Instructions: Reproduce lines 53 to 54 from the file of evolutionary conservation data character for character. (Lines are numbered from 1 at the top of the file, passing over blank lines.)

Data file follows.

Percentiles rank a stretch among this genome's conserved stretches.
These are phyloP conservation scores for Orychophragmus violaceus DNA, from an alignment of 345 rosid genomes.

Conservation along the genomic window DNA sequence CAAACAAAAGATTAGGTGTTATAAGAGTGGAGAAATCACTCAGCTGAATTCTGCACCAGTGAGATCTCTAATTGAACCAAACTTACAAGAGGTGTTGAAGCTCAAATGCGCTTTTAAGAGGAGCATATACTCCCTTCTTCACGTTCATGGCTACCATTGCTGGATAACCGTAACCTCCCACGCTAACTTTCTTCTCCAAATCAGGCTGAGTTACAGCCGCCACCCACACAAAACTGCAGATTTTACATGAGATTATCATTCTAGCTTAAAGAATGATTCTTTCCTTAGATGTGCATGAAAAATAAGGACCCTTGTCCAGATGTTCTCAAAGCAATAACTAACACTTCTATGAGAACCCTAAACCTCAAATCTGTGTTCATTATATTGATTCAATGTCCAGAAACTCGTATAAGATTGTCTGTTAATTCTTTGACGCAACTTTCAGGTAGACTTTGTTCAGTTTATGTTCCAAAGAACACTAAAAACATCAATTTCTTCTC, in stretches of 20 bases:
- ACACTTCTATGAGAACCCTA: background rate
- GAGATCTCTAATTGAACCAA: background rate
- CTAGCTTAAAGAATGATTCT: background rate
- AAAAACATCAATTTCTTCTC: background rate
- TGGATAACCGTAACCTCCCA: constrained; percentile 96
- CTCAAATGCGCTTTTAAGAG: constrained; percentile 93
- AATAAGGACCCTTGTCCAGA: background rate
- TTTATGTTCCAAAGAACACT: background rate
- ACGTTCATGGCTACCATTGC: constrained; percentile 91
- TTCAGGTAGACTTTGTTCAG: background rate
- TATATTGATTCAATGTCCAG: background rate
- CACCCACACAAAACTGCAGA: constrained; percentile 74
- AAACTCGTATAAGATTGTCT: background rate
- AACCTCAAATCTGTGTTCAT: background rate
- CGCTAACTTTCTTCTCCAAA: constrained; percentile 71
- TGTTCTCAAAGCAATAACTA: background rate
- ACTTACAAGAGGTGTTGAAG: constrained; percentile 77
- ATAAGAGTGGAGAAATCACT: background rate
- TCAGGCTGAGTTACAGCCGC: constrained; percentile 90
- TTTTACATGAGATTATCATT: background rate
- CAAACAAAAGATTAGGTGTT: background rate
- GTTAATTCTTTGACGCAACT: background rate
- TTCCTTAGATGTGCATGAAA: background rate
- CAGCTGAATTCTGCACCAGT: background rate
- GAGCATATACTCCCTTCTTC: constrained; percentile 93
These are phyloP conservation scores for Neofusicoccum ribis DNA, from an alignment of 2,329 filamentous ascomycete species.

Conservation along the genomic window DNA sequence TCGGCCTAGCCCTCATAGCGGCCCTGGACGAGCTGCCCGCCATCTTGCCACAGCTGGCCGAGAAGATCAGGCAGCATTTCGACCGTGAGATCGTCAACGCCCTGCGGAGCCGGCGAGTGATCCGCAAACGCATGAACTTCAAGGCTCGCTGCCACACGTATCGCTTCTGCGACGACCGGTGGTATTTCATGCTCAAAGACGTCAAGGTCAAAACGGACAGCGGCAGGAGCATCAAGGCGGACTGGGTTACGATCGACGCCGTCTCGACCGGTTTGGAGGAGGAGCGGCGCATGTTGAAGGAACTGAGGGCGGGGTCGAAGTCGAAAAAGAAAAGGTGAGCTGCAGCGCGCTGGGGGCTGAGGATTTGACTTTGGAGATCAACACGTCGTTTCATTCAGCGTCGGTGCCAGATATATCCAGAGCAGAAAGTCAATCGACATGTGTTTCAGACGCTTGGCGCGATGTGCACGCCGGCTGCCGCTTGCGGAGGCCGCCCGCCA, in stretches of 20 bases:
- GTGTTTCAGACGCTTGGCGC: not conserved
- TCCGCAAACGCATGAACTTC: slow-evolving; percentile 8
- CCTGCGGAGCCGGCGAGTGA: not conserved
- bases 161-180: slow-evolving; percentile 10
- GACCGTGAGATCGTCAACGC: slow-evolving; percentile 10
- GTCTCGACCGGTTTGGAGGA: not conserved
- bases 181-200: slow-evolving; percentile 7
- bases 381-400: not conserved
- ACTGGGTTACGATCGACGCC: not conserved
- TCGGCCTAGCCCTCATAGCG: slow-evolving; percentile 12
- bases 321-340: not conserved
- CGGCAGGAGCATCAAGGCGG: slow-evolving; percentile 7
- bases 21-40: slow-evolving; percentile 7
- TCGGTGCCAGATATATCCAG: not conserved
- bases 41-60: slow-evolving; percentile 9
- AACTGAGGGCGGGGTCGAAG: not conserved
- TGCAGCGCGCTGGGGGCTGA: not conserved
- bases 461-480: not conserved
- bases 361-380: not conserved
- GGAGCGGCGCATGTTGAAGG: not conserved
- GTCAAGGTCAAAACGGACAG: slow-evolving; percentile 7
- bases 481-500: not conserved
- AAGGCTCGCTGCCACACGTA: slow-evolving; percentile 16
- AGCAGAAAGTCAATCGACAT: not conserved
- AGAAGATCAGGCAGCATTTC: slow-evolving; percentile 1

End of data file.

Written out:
- AAGGCTCGCTGCCACACGTA: slow-evolving; percentile 16
- AGCAGAAAGTCAATCGACAT: not conserved